You know that people looking for particular goods, services or information find your website by conducting a search through Google. But do you know how it works? Of course you don’t, unless your last name is Page or Brin. The methodology and mathematical formula that drives the company’s dominant position in search is secret. Really, really secret. Now, in a move akin to stealing Coke’s recipe, PPC Blog has diagramed how it thinks Google search works. It’s worth studying [] to learn how your potential customers and readers might find you by rummaging around in electronic universe. Just remember that having a fully optimized website can’t deliver everything you need and desire. There’s also social media, a whole other galaxy to master.

A New Kind of Tweet

The Twitter micro-blogging service intends to mature into a formidable animal. Consequently, co-founder Biz Stone recently explained in his blog a new addition to the company’s aviary — Promoted Tweets. Translation: advertising.

It had to happen. Information may want to be “free,” but information providers and platforms don’t necessarily want to be, at least not forever.

Like other Tweets, the Promoted variety will be limited to 140 characters, and readers can respond to them or pass them along (“retweet”). The difference is, business and organizations pay to have placed at the top of relevant Twitter search results. They will be labeled as “promoted.”

Distinct from both traditional search advertising and more recent social advertising, promoted Tweets are start off as regular Tweets (they’re an “organic” part of regular Twitter). Promoted Tweets will also be timely, to connect the user in a real-time event, for example.

Much as Google does with unsuccessful AdWords, Twitter will drop a Tweet’s Promoted status if it doesn’t “resonate” with users (meaning they don’t respond to the Promoted Tweet in some way). Initial advertisers include Best Buy, Bravo, Red Bull, Sony Pictures, Starbucks, and Virgin America.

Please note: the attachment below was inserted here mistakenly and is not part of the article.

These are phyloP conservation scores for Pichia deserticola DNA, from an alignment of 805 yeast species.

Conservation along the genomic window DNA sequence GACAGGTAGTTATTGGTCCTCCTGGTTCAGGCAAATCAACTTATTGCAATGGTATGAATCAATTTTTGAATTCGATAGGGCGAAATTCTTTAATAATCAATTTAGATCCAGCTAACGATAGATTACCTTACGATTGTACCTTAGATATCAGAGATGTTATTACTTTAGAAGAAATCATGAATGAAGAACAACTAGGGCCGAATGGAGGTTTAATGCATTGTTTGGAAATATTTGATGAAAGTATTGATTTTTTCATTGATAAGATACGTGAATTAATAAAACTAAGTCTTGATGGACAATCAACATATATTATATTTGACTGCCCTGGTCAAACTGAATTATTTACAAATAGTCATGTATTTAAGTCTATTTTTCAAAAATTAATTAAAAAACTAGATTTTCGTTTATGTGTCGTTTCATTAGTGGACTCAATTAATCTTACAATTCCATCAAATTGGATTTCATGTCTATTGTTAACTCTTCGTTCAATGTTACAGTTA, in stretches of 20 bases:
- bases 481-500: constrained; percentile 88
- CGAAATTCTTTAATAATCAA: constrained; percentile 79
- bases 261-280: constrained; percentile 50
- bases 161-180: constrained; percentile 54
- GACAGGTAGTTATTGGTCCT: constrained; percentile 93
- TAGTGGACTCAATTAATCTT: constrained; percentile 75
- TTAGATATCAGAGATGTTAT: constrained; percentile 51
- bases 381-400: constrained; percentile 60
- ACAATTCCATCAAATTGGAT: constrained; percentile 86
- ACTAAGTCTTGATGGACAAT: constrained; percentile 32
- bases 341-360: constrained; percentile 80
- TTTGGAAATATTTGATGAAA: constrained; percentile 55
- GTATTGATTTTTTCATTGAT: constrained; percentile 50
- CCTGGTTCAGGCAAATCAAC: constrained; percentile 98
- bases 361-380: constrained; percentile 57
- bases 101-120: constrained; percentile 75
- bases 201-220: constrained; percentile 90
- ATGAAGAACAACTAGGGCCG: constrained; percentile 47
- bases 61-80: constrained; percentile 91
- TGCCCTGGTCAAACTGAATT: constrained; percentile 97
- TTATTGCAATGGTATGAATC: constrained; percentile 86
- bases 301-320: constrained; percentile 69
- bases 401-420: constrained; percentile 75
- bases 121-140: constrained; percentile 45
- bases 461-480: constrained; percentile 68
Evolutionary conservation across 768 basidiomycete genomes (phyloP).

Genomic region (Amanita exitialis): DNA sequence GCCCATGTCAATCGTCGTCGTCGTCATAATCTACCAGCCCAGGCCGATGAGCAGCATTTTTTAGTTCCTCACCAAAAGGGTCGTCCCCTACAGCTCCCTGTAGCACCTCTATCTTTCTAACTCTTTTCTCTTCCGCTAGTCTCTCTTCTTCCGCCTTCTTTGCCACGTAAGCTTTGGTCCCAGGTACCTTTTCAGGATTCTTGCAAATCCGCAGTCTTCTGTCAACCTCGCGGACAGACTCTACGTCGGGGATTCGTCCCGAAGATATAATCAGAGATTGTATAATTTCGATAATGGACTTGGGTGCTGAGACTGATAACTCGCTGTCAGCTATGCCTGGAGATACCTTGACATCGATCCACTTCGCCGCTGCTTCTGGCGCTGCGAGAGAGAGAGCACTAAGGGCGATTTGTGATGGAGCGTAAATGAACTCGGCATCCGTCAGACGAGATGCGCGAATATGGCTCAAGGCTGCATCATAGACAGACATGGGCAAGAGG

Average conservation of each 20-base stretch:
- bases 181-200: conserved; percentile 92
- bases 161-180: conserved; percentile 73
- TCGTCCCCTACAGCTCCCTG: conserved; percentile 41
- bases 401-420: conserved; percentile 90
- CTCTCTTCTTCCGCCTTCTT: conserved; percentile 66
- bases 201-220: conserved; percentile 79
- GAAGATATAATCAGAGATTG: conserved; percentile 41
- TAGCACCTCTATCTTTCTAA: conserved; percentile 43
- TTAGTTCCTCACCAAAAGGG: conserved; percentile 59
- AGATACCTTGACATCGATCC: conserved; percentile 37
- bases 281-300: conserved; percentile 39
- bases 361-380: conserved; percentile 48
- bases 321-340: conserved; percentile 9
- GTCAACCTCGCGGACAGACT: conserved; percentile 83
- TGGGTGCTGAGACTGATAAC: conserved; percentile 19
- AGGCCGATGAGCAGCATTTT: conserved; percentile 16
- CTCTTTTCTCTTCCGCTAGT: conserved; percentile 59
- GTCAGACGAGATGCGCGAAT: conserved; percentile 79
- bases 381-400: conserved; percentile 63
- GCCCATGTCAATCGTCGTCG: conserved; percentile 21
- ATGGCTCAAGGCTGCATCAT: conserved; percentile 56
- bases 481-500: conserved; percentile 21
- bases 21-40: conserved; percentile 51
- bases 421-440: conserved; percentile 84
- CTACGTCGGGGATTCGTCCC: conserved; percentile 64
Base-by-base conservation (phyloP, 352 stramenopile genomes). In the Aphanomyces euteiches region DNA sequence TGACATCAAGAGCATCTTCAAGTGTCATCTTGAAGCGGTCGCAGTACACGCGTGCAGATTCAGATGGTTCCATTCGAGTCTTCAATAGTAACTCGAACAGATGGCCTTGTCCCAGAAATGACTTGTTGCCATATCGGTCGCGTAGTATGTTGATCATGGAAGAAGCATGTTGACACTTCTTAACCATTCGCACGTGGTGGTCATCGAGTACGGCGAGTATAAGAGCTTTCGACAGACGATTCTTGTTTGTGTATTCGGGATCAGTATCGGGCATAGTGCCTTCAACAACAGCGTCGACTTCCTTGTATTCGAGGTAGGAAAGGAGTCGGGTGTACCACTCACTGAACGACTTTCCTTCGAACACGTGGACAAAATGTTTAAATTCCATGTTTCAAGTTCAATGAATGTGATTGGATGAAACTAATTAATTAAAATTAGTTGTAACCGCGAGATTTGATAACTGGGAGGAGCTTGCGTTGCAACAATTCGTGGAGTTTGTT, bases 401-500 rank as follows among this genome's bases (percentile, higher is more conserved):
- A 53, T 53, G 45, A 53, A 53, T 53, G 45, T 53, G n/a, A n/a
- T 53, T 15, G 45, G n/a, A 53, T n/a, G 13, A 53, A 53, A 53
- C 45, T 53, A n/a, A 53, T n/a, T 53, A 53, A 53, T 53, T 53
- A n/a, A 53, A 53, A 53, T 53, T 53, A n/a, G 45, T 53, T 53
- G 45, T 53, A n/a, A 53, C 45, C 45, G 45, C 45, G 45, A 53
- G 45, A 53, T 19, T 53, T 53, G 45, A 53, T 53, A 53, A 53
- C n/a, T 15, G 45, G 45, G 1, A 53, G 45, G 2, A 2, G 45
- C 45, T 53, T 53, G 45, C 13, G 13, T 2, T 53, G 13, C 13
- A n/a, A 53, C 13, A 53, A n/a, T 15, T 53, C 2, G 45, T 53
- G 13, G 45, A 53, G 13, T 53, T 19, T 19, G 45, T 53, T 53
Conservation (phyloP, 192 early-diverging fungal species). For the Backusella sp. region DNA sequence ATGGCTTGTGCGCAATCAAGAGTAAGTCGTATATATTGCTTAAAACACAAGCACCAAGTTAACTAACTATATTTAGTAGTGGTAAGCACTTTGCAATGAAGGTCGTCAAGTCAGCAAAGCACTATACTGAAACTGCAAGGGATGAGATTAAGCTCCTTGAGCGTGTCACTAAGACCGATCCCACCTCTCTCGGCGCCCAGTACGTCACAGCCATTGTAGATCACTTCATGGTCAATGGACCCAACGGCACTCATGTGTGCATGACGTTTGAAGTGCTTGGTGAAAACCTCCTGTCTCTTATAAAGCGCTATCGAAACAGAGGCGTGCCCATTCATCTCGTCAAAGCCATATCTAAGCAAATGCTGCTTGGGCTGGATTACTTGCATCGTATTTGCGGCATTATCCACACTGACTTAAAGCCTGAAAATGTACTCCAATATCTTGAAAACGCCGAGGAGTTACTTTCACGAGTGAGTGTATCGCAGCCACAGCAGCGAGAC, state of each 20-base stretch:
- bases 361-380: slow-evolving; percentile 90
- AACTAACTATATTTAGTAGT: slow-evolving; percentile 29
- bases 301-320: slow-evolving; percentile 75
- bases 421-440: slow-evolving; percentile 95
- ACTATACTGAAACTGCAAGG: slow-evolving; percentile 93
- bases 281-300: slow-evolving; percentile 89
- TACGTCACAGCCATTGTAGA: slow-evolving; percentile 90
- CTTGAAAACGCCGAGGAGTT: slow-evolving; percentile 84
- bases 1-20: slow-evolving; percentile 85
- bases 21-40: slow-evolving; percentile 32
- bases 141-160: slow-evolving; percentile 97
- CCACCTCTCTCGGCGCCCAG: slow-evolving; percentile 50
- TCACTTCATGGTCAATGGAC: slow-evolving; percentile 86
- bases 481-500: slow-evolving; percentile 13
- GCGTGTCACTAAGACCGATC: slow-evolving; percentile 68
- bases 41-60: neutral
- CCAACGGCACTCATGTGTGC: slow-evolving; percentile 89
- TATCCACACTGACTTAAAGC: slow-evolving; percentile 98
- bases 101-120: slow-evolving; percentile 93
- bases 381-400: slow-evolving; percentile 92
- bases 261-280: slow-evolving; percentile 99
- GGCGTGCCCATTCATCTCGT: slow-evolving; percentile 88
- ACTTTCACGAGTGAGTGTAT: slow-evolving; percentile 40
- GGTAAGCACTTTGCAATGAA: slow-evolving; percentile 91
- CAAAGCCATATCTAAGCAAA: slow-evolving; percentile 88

iPad Empties/Fills Pockets

With its new application-laden reading/gaming/writing platform, Apple has once again stuck it to the powers that be, or that were. For in addition to thumbing its digital nose at Flash-maker Adobe, the iPad will speed the destruction of the traditional news aggregators’ all-or-nothing pricing model.

It’s not going to do wonders for the sales of already established e-readers like Amazon’s Kindle or Barnes & Noble’s Nook, either. That’s capitalism, baby.

There had actually been some talk (or hope) that the iPad would be the “savior” of newspapers by reinvigorating the presentation of these traditionally assembled editorial packages (and publishers like The New York Times and The Wall Street Journal have their apps at the ready). But just as the sleek iPod (and its iTunes library) chewed up the already-in-progress disintegration of the record labels’ monopolistic pricing power, the iPad is also more than just a pretty face. It’s savagely opportunistic.

The Internet and its related technologies have disrupted many aspects of information gathering, selling, and sharing. Display is just one of these changes. The very business model for newspapers has been obliterated – now the competition is unlimited for information and its associated revenue. With its easy navigation and multitude of apps, the iPad accelerates this process.

Apple recognized that many music consumers only wanted one or two songs on a CD, and its under-a-buck-per-tune price made messing with pirated MP3 files not worth the effort. Similarly, newspapers might charge per section or per article, as Michael Arrington of TechCrunch, and others, have written.

Unlike cable companies that have successfully fought unbundling (for now…) newspapers are no longer local monopolies. But while consumers may be less and less willing to pay for the “news,” they might pay for a good filtering service – that is, a brand that guarantees consistent quality (vetted sources, professional objectivity, intelligent insight, smooth writing).

Rather than be threatened by the iPad and its ilk, publishers should be opportunistic themselves: how has Apple provided them with a new way to monetize their product? How will the advent of iPad-accelerated unbundling affect not just subscriptions, but the real media moneymaker — advertising?